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Office of News and Information
Johns Hopkins University
901 South Bond Street, Suite 540
Baltimore, Maryland 21231
Phone: 443-287-9960 | Fax: 443-287-9920

September 30, 2005
CONTACT: Amy Cowles

American Revolution Scholar to Discuss
Patrick Henry

Richard Beeman, a scholar of Revolutionary-era America, will give the inaugural Patrick Henry Lecture at 4 p.m., on Thursday, Oct. 20, in Hodson Hall, Room 305, on The Johns Hopkins University's Homewood campus, 3400 N. Charles St. in Baltimore. The lecture is free and open to the public. For information, call (866) 628-9892.

The title of Beeman's lecture is "The Democratic Thought of Patrick Henry." Beeman has been on the faculty of the Department of History at University of Pennsylvania for 36 years. He has written five books and several dozen articles on aspects of America's political and constitutional history in the 18th and early 19th centuries. During his tenure at Penn, Beeman has served as chair of the Department of History, as an associate dean responsible for the humanities and social sciences departments, and as dean of the College of Arts and Sciences (1998-2003). He is currently vice-chair of the Academic Advisory Board and chair of the Program and Exhibits Committee of the Board of Trustees of the National Constitution Center. Beeman's teaching activities at Penn have covered U.S. history from the founding of the colonies up to the Civil War. A full bio is online at http://www.history.upenn.edu/faculty/beeman.htm.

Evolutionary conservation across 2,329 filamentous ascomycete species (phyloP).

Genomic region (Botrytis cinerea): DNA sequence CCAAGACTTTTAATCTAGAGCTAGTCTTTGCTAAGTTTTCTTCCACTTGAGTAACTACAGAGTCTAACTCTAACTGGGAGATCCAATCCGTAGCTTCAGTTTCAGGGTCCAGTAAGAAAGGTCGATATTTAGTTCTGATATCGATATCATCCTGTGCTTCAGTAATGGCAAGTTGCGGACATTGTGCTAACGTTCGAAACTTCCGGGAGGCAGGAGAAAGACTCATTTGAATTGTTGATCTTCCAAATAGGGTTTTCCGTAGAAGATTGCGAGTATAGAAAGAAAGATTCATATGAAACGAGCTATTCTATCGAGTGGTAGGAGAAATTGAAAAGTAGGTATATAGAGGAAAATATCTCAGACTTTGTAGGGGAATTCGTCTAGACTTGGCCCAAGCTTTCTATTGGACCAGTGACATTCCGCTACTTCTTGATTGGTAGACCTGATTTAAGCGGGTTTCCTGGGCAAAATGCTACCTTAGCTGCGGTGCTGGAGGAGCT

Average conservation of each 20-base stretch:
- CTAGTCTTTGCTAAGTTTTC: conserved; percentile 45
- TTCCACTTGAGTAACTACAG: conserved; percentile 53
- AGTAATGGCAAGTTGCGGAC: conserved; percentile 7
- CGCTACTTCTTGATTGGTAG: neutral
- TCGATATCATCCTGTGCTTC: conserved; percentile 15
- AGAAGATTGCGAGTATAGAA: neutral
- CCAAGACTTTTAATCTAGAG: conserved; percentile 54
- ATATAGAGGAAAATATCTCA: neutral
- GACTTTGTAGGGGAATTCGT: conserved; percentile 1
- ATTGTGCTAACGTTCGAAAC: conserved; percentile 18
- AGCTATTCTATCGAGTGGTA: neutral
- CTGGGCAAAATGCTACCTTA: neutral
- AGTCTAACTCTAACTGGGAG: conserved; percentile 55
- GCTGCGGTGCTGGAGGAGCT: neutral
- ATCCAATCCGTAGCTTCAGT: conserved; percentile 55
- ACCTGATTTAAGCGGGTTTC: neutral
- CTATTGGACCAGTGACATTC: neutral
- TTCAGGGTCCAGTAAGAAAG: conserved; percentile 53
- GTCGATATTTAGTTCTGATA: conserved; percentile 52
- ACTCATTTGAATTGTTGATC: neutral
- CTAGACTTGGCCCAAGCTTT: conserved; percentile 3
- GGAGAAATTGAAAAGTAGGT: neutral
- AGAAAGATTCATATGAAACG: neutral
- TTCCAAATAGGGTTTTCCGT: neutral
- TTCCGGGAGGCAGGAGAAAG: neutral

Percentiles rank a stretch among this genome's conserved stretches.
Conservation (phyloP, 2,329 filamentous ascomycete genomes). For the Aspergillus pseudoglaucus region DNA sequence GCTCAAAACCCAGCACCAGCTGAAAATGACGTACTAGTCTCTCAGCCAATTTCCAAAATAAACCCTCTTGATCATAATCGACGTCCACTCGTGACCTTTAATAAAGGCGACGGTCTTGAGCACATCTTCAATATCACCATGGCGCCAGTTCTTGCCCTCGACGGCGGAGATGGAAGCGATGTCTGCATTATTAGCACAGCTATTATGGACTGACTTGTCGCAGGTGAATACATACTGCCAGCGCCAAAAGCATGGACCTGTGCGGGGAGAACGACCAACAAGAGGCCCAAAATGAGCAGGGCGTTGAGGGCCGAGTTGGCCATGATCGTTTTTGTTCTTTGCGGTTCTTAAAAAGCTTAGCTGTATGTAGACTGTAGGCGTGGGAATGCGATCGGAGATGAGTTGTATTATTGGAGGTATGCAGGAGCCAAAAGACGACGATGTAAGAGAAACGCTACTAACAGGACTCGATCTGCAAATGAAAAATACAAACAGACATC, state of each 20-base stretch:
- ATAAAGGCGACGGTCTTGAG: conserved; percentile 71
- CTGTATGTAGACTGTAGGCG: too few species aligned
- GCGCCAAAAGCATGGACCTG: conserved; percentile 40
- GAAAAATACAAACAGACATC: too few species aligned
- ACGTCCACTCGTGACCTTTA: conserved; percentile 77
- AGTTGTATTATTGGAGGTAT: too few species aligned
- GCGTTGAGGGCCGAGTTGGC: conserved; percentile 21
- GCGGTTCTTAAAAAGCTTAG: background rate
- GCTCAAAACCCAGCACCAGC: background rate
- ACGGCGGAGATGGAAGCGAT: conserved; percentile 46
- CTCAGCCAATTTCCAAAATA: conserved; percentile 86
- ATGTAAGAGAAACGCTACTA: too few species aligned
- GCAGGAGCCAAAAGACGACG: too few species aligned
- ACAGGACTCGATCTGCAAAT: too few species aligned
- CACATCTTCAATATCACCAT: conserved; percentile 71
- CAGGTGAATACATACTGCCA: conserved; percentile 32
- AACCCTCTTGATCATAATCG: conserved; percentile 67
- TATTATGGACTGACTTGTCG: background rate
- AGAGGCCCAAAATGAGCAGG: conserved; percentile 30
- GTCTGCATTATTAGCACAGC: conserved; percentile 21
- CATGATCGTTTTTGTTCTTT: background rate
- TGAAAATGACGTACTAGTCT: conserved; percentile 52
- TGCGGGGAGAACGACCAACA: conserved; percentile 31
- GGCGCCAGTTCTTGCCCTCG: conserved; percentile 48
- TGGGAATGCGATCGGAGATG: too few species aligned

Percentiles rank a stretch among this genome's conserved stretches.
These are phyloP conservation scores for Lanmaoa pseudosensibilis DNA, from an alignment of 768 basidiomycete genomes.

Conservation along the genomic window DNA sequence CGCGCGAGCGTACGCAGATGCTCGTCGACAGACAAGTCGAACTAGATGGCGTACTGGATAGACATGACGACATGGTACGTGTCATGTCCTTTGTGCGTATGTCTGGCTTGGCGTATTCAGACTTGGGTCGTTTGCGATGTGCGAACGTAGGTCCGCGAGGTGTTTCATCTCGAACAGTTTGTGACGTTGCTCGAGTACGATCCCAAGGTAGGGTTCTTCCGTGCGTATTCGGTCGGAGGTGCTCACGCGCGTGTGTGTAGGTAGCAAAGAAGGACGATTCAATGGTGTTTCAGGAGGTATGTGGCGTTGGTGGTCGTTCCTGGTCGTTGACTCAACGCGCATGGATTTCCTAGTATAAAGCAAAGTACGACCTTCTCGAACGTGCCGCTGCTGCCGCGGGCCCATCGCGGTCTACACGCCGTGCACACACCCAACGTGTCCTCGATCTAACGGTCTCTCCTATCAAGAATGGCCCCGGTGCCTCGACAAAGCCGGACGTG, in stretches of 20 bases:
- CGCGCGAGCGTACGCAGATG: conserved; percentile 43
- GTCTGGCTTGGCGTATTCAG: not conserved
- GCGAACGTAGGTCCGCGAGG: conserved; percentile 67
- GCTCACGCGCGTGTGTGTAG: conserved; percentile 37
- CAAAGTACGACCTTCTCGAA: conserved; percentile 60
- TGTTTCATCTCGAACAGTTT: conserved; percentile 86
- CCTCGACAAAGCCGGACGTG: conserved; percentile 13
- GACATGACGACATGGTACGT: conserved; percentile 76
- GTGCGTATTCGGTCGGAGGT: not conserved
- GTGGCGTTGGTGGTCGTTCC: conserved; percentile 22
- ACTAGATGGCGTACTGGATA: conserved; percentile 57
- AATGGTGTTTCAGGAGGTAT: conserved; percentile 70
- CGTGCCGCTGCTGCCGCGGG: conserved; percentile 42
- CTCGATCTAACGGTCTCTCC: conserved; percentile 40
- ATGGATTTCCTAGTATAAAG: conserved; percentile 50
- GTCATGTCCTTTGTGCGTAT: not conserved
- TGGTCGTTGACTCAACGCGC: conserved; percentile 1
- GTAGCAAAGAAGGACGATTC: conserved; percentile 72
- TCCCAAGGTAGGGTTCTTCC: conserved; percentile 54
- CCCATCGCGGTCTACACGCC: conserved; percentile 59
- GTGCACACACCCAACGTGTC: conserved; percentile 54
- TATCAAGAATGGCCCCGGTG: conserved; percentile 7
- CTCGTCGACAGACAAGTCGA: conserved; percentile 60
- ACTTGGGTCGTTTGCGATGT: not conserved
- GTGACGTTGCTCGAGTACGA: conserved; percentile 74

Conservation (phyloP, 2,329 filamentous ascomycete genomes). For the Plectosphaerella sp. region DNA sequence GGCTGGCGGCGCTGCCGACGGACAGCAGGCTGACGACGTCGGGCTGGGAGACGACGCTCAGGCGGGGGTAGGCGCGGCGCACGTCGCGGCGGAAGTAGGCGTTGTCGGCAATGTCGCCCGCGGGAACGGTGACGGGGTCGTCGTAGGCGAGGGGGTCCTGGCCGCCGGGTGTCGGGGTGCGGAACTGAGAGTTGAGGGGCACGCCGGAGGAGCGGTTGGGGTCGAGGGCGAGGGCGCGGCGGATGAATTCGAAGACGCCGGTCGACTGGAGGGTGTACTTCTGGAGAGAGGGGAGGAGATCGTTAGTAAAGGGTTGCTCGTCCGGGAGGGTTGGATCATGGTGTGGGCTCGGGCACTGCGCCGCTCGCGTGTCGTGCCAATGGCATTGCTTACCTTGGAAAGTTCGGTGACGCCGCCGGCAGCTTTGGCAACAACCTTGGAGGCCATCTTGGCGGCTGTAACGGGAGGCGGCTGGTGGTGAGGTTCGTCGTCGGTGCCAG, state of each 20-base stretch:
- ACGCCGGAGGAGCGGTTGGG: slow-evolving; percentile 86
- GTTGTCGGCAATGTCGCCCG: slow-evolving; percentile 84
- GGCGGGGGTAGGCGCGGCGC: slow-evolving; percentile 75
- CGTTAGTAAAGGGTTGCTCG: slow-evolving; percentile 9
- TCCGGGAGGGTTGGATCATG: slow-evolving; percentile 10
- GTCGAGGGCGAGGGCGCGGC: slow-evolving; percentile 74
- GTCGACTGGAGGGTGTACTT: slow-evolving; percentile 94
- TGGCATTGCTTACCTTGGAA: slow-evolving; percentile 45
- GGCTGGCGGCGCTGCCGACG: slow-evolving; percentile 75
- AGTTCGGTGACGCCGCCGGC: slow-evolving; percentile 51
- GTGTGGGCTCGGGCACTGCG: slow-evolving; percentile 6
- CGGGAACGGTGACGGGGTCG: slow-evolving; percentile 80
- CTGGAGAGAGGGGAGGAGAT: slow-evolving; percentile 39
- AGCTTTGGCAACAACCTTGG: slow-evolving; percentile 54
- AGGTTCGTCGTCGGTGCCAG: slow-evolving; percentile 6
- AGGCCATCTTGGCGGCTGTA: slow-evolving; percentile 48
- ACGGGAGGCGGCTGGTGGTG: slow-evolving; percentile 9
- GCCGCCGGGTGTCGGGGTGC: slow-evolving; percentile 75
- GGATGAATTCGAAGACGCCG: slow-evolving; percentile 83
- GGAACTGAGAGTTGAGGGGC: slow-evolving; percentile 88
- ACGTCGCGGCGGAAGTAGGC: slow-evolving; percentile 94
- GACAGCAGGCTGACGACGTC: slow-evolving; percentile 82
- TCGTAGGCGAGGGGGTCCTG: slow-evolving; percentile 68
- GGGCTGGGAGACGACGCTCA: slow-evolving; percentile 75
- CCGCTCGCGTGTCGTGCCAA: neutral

The lecture is funded by a $1 million gift from Margaret Nuttle, a great-great-great granddaughter of Patrick Henry. Nuttle's gift will provide a post-doctoral fellowship, an undergraduate seminar, and an annual lecture, all focusing on pre-colonial or colonial history and featuring Patrick Henry. The widow of Philip E. Nuttle, a member of the Johns Hopkins University class of 1929, Margaret Nuttle hopes her gift to the university's departments of History and Political Science will promote a more balanced portrayal of Patrick Henry's life and times. She would also like to stimulate a resurgence in the teaching of American history and political science. A resident of Easton, Md., Nuttle has been an active member of the university community since her husband's death in December 1996. She has hosted several events for the dean of the Krieger School of Arts and Sciences and the president of the university. She also helped establish the Class of 1929 Endowed Scholarship.

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